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18 August 2011

Stouffer: The Special Session Is Supposed to Be Coming

When lawmakers return to Jefferson City in September for the annual veto session, they may also address issues that will be a part of the First Extraordinary Session of the 96th General Assembly.

As was the case last year, when the governor called the Legislature back to the Capitol, jobs and economic development will be the focal point again this year. What makes this special session different from last years, instead of a bill aimed at one company, all of Missouri is said benefit from the items on the agenda.

Proponents of the newest “eco devo” legislation say the total package could save Missouri $1.5 billion over the next decade. This proposal includes several key elements that have been worked out by a number of folks since the regular legislative session ended in May.

Limiting Tax Credits

At the top of the list is tax credit reform. The Low-Income Housing and Historic Preservation tax credit programs could see reductions, as could other tax credits that were mentioned by the governor’s Tax Credit Review Commission, which met last year. Many folks are disappointed these credits are not part of the appropriations process. In other words, when lawmakers put together the state’s budget, the money that goes toward tax credits is not figured in. I have often said if tax credits were a part of the budget, may not even exist.

Creating a Trade Hub with China

These cost reductions listed above would help fund the “Aerotropolis Trade Incentive Act,” which supports say will help Lambert-St. Louis International Airport become a major trade hub. Over a 15-year period, $360 million in tax credits would be utilized to make this a reality. Many believe this will help move agriculture products overseas. Others say trade with China is a losing game for the United States and we should support existing infrastructure, not just a handful of investors.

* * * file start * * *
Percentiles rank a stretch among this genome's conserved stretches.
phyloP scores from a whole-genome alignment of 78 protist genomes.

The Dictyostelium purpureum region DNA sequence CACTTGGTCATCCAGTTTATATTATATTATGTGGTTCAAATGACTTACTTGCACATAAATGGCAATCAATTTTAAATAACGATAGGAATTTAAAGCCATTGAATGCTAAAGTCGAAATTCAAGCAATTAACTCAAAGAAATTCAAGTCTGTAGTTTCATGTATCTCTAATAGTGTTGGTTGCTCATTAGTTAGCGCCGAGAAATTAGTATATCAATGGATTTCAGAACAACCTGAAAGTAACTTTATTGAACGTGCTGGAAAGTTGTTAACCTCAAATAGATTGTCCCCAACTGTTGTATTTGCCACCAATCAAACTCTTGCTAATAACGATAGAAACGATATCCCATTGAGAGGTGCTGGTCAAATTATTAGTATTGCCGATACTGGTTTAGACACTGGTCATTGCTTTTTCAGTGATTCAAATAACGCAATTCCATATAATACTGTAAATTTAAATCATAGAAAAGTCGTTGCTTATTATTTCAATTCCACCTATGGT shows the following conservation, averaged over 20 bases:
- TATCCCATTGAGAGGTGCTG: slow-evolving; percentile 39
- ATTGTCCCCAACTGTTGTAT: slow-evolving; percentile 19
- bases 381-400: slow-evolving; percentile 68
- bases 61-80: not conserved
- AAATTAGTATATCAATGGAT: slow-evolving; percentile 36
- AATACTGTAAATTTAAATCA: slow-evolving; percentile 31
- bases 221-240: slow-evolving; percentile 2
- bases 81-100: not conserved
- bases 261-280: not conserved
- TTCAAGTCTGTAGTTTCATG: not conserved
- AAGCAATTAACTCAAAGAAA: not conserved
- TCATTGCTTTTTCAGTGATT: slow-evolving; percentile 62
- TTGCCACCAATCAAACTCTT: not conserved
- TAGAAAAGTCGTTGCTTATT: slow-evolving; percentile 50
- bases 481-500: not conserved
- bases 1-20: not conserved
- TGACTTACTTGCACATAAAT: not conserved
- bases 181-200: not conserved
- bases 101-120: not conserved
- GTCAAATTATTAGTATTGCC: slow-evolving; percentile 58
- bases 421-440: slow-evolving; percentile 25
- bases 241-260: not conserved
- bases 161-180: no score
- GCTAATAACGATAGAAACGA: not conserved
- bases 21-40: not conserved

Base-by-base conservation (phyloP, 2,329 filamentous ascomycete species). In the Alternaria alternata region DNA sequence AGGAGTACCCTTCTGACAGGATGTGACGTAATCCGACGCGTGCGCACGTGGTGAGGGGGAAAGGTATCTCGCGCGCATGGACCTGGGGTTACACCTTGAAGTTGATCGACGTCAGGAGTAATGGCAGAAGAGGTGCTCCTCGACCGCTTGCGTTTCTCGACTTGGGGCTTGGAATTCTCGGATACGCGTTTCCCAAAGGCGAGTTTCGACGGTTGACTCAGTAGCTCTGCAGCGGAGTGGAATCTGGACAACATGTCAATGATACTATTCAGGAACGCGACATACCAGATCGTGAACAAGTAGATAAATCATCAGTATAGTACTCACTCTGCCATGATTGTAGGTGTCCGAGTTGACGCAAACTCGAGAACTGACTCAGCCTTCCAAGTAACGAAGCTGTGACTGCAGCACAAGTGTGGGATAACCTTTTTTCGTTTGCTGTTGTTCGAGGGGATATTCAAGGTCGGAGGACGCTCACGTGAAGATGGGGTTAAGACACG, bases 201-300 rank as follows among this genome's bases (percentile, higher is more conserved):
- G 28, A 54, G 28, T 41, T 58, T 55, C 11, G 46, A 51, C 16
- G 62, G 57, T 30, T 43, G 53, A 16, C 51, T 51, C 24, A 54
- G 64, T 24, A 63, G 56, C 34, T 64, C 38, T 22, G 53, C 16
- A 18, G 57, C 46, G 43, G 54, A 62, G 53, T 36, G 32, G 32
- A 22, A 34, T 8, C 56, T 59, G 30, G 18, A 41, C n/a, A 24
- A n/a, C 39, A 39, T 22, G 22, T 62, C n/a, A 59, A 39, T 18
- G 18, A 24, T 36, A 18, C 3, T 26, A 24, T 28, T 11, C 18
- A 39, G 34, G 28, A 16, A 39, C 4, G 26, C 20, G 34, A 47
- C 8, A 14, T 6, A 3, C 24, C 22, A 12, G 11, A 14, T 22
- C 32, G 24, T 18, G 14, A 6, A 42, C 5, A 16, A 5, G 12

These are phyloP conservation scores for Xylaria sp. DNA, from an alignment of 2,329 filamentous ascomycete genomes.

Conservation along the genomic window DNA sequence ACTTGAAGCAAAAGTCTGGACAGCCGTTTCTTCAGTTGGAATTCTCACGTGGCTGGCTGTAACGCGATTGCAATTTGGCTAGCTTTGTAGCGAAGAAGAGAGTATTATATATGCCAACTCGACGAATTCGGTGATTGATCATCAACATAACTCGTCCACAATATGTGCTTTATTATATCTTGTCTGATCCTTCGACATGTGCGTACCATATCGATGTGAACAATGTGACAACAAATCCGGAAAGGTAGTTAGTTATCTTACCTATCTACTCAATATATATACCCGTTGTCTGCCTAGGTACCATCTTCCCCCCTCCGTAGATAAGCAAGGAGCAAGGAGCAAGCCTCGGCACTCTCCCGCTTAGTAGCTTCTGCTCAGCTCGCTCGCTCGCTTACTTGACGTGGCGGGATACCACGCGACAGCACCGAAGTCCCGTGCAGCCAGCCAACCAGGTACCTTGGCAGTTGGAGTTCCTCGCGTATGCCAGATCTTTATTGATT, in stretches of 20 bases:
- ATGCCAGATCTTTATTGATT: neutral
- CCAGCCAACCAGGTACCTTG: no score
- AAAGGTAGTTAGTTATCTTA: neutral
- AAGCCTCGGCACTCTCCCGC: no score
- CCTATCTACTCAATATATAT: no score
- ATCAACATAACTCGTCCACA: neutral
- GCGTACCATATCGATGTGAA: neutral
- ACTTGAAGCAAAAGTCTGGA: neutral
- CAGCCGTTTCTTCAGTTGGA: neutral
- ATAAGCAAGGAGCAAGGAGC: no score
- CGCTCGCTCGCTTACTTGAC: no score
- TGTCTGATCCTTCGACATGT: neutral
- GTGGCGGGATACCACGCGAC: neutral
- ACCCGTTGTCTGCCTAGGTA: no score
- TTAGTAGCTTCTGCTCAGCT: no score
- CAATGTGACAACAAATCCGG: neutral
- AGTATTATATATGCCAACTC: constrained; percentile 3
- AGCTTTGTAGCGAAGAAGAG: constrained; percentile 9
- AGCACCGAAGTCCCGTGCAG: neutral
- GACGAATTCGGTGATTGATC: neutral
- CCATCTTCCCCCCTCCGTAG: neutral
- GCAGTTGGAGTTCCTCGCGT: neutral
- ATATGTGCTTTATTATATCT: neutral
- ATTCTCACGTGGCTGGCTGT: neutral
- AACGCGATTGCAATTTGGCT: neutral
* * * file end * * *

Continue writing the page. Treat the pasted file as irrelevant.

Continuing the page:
More Spending in Missouri

Also included in the proposal are incentives to get amateur sporting events and data centers into Missouri. Some say these are beneficial ideas that would boost the economy for towns of every size. In addition, the “Missouri Science and Innovation Reinvestment Act” (MOSIRA) is designed to start the process of creating high-paying 21st century jobs that could put Missouri ahead of several states, in terms of job growth, retention and creation. Some worry MOSIRA funding may lead to unethical bioscience research. Others believe public investment in the private industry is the wrong way to go.

Setting the Date

Most of the legwork has been done on these ideas. All that is left is to decide what day to hold the special session, which is likely to coincide with the annual veto session during the second week of September. A lot of folks will be watching what takes place, and I pray lawmakers make the right decisions to put our state back to work soon.

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